Web safety, or online safety or Internet Safety, is the knowledge of maximizing the user's personal safety and security risks to private information and property associated with using the internet, and the self-protection from computer crime in general.
Online sexual activity can involve various activities, such as viewing explicitly sexual materials, participating in an exchange of ideas about sex, exchanging sexual messages, and online interactions with at least one other person with the intention of becoming sexually aroused.
In his stimulating paper, "Chatting Is Not Cheating," John Portmann defends online lust and characterizes about sex; he maintains that such talking is more similar to flirting than to having a sexual affair.
Many of them believe cybersex to be similar to pornography—an extension of fantasy that actually helps to keep them from physical affairs with other people.
Consider the following statement from a 41-year-old married man (all citations are from to cheat—something that may even add spice to their offline relationship.
These people believe that if they do not even know the real name of their cybermate—and never actually see them—their affair cannot be regarded as from a moral point of view; it's no different from reading a novel or other form of entertainment.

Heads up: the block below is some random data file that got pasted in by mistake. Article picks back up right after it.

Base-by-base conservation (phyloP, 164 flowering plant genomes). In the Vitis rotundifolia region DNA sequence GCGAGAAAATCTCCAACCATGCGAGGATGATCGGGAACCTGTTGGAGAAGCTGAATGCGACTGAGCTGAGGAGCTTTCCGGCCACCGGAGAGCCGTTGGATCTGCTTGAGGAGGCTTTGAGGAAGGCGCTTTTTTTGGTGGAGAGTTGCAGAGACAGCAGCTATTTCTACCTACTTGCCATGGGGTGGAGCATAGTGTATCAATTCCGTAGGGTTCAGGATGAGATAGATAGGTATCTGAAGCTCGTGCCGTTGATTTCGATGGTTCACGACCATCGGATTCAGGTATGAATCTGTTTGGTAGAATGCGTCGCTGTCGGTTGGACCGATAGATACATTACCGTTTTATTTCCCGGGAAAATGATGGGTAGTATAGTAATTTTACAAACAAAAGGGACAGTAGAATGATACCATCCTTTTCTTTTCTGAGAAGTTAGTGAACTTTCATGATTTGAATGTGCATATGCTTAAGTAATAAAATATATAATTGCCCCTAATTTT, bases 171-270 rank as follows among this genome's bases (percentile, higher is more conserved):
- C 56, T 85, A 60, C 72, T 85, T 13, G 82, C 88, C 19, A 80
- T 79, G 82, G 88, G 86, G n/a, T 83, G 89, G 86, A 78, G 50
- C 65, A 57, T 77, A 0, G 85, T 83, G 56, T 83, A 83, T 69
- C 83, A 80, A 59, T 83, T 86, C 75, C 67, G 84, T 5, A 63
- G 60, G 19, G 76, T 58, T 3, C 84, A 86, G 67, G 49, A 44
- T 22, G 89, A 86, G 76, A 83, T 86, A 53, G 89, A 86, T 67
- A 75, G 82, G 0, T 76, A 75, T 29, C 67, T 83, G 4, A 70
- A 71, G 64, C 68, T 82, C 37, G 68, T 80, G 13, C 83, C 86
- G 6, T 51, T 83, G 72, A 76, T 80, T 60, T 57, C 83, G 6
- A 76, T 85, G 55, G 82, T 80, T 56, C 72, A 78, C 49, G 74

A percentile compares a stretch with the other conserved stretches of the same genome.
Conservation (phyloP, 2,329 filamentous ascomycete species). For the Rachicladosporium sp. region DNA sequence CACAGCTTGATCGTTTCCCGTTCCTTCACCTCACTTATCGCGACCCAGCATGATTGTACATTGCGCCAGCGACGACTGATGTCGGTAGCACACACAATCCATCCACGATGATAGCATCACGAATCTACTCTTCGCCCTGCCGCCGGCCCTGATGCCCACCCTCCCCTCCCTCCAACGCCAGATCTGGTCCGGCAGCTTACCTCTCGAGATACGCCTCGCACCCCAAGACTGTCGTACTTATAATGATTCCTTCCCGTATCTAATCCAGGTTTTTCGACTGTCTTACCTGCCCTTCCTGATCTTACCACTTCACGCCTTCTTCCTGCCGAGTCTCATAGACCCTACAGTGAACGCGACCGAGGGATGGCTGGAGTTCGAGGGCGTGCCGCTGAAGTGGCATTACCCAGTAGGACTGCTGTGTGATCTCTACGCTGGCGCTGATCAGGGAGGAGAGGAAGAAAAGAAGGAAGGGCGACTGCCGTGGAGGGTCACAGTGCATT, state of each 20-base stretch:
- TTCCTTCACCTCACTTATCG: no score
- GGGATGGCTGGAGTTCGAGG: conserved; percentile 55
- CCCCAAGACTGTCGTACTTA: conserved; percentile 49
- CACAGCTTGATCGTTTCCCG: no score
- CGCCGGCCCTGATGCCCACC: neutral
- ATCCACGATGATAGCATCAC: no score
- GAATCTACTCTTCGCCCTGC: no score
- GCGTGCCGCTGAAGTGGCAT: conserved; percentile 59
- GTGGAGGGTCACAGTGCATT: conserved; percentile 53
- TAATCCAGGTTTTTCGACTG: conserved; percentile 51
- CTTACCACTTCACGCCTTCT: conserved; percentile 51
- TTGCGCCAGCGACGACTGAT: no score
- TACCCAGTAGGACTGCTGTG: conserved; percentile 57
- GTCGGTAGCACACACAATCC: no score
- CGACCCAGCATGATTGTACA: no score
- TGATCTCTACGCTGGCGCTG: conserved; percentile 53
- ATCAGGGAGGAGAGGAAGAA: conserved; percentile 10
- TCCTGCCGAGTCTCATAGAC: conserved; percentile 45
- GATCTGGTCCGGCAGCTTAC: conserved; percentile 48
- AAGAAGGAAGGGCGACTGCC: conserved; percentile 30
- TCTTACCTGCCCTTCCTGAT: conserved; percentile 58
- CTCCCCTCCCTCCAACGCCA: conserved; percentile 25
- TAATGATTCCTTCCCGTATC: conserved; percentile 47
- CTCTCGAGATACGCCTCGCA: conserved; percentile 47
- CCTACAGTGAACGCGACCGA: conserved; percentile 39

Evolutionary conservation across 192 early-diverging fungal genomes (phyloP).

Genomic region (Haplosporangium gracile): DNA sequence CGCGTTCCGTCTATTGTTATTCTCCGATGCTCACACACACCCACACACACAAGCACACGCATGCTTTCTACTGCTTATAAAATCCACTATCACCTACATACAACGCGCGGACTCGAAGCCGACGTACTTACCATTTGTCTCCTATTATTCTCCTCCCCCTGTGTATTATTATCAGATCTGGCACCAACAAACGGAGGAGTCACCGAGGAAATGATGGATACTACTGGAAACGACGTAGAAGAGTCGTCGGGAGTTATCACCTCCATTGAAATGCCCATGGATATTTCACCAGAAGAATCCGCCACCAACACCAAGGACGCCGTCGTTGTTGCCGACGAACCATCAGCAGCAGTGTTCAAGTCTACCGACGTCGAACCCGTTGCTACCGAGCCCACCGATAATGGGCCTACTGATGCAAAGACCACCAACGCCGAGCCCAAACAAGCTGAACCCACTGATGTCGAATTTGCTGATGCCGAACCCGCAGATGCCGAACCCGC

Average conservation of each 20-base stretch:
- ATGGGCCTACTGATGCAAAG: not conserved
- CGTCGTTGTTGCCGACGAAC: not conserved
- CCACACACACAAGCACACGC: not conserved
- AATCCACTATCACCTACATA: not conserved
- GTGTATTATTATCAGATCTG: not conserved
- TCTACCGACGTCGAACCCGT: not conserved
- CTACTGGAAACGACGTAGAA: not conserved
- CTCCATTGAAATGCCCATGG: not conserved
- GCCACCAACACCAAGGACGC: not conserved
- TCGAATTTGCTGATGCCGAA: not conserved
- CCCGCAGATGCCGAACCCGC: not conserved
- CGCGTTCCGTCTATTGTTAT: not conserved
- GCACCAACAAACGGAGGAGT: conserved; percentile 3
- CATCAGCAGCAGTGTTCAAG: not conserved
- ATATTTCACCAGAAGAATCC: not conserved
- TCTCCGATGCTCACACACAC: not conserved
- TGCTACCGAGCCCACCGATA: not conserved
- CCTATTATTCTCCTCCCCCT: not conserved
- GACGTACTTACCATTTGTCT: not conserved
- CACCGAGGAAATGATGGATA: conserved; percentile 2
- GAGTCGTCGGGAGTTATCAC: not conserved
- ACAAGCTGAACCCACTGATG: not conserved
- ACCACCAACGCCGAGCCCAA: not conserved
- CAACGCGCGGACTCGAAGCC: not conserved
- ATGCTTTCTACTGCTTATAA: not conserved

In other words, a way to play out fantasies in a safe environment.
‘Lorie’ later provided Joseph with ‘Julie’s’ screen name. “[Joseph]: I just have a problem because I am so much older than you. “[Joseph]: But I will definitely be there and we can see then.” , supra, Slip Opinion at 2-5 [internal citations omitted].
Joseph began exchanging messages with ‘Julie,’ describing sexual acts he wanted to perform with her. But “Julie” was not there the next morning when Joseph showed up at the café – the FBI was.
Accordingly, cybersex is about sex, but a form of sexual encounter involves experiences typical of other encounters, such as sexual arousal, masturbation, orgasm, and satisfaction.